Most of the slush I read is clearly written by adults who should have known better. They’re adults, but they’re still writing alien invasion stories, usually about staunch Americans battling the villainous aliens. Or they’ll come up with a cute idea and write it into a story, without bothering to create characters you can care about. The entire story is usually written entirely for the punchline or for the idea itself. “Ha ha, it’s a Western set in space, get it?” or “Hee hee, the spaceship is really the Star of Bethlehem” and so on. (I recently did read a Star of Bethlehem story which I found quite touching, even if Arthur C. Clarke did it far better, and it was by no means a Clarke ripoff, concentrating on a different angle, and I passed it on to the next round of readers.)

Sometimes the story could have been good if the author had put it away for a while and had another look at it. I read it and say, “yes, yes, nicely-written, but this or that part of the story just doesn’t make sense and the story falls apart as a result”.

Often, the worst stories are the ones that are the longest - I have read excruciatingly awful stories of novella length and no good ones. I have, in all but one case, made myself read the whole thing anyway, because it’s someone’s baby which I am going to have to call ugly and I keep hoping there will be some part of it that I can say something positive about. We send feedback, you see, which is one reason why so many people submit - I know of at least one case where the rejected writer had been using us as a free feedback agency and was most annoyed when people actually liked her story but couldn’t find a spot for it! She hadn’t got anything she could use to re-write and send it elsewhere. The one time when I didn’t finish the story, I skipped through to the end and found there wasn’t actually an ending - it was 9200 words long and something had gone wrong in the sending. So, long as it was, it had actually been longer!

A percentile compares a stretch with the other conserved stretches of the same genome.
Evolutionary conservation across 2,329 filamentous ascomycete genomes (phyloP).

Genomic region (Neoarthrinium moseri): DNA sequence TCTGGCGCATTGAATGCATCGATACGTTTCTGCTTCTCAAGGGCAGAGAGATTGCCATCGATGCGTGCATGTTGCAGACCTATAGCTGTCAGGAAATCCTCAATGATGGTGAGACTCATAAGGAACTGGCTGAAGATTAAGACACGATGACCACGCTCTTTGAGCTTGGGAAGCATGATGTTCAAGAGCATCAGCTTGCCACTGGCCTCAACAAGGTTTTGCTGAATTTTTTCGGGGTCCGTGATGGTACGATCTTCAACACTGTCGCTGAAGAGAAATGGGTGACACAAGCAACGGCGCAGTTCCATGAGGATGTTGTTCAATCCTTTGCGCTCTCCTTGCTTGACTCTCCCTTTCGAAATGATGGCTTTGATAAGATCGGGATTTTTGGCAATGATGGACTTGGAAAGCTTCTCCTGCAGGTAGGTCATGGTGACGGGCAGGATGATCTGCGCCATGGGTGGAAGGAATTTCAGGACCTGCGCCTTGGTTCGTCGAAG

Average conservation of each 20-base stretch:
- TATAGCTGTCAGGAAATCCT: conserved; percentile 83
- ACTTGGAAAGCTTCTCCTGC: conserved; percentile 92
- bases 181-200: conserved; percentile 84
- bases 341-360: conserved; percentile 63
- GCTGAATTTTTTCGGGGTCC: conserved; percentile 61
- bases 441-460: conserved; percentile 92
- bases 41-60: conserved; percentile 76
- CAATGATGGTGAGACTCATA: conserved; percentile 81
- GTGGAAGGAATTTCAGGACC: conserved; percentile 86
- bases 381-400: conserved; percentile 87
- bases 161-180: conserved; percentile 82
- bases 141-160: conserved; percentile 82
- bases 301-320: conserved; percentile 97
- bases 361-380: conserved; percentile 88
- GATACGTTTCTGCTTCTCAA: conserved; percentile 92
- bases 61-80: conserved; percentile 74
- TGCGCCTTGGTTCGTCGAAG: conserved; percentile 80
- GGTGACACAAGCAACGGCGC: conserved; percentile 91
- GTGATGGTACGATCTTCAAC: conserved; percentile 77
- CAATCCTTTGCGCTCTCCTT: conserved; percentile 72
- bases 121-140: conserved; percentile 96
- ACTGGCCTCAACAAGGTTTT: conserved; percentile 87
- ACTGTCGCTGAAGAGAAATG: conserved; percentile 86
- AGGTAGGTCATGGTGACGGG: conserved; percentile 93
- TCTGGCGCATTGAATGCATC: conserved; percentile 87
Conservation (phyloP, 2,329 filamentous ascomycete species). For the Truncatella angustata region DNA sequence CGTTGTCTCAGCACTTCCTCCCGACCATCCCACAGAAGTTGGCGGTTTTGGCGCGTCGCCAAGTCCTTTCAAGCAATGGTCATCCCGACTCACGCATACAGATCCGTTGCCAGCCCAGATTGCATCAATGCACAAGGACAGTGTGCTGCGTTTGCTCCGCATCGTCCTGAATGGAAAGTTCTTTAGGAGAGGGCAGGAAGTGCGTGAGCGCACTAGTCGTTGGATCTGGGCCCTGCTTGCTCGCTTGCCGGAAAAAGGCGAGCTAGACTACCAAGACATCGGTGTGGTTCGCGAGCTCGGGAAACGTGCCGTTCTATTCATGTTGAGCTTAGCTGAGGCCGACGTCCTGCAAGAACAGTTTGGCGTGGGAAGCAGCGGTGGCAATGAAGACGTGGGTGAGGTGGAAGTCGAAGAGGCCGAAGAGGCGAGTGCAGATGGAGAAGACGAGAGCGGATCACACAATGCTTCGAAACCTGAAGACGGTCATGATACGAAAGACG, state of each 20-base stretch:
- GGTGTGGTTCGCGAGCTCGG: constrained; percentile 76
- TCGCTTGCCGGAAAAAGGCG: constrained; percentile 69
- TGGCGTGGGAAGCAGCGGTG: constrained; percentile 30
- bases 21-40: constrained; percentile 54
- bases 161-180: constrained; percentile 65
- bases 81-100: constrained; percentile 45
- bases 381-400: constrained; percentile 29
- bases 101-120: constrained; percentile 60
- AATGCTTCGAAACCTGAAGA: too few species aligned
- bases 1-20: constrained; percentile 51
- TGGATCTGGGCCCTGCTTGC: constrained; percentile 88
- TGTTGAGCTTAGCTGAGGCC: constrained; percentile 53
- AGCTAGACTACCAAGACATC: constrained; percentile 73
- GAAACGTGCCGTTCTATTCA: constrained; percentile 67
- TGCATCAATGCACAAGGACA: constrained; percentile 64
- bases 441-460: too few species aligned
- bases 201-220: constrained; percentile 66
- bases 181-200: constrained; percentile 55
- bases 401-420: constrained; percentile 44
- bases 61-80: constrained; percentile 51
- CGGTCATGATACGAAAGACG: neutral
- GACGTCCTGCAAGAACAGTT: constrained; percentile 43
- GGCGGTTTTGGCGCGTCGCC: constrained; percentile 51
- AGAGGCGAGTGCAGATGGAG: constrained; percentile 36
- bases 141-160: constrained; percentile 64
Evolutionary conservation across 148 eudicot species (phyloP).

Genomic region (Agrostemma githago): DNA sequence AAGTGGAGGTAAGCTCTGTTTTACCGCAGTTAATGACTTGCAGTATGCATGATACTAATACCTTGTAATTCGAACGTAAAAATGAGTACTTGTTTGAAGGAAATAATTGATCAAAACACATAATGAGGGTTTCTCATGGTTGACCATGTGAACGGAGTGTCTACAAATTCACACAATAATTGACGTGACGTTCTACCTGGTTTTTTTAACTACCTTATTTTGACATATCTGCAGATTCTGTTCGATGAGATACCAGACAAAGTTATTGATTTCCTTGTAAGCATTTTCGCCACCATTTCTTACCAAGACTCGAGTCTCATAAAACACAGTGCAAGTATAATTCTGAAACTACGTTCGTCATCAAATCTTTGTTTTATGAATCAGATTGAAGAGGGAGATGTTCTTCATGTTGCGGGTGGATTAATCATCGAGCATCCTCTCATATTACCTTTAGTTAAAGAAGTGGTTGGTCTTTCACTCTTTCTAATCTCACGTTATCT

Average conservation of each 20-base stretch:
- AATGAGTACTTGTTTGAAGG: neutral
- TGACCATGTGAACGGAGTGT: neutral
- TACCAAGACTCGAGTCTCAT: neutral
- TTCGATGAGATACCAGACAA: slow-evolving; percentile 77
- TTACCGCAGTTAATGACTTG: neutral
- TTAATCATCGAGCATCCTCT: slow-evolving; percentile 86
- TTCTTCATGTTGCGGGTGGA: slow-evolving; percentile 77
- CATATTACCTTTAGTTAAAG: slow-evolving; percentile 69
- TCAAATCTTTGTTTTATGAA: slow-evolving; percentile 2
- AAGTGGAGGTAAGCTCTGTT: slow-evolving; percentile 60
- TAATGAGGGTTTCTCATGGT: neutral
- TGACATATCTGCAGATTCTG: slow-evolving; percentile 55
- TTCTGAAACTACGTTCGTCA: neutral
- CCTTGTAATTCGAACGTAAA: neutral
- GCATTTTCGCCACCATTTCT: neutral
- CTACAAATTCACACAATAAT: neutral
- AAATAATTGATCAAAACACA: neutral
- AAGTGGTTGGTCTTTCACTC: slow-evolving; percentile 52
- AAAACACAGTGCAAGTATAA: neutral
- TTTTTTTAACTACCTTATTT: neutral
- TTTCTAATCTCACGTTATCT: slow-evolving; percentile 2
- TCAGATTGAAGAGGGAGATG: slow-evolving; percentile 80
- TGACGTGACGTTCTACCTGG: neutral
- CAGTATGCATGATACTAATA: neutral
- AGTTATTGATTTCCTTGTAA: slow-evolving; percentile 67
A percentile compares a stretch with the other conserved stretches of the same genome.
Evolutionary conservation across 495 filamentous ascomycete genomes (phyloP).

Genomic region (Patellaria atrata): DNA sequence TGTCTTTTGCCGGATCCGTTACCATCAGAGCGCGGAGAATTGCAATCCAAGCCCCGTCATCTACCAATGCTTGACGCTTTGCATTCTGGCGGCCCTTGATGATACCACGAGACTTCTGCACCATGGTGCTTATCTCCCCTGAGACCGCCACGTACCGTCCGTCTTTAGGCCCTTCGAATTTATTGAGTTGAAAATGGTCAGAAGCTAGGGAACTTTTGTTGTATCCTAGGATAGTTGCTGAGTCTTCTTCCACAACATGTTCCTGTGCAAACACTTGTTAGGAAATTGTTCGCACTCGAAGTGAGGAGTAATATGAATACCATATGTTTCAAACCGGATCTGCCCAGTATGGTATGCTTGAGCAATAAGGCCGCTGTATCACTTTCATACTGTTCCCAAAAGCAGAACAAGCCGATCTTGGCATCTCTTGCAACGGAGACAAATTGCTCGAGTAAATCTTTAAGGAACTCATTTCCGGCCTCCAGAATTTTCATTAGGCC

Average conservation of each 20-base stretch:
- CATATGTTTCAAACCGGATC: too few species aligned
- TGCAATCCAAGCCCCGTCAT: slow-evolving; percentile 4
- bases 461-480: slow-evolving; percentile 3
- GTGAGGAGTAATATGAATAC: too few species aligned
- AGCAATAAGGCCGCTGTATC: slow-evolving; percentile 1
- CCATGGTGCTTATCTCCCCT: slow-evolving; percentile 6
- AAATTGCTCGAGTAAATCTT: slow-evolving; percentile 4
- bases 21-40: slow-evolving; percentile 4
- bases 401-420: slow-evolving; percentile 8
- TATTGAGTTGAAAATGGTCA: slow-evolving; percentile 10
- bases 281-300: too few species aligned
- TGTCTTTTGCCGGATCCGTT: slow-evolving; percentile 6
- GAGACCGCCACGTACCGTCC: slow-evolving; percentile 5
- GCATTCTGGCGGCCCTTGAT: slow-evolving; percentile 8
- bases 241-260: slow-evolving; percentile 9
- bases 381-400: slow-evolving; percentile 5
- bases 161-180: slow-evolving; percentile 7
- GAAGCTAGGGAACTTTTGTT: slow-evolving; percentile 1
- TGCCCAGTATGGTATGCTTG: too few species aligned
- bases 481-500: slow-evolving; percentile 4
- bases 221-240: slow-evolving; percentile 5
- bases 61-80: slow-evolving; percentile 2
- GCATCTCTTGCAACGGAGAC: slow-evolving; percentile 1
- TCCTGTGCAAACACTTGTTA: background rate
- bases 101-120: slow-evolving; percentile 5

Very occasionally, I receive a story of which I say, “Oh, that was wonderful!” But only occasionally - and it invariably turns out to be by a well-known writer who knows his or her stuff.

One thing I have learned from all this is never again to send off anything I don’t care about deeply, anything that was just a bright idea on my part - “what if the inhabitants of Sodom were all vampires ...?”, for example - and always to put it away before sending off. It means I’m writing fewer short stories - most of my professional writing these days is commissioned non-fiction and articles for children - but when I do write fiction, it’s going to mean something. I don’t care. There’s still plenty of material which I can go back to, when I am ready to ask myself why I wrote it, and some stories that were rejected and put away have material I can use elsewhere.

Not everyone has the benefit of reading slush, but I can only hope that some writers who get lots of rejection slips will learn the same lessons I’ve learned from being on the other side of the slush pile. And I’ll continue looking for that potential Hugo-winner...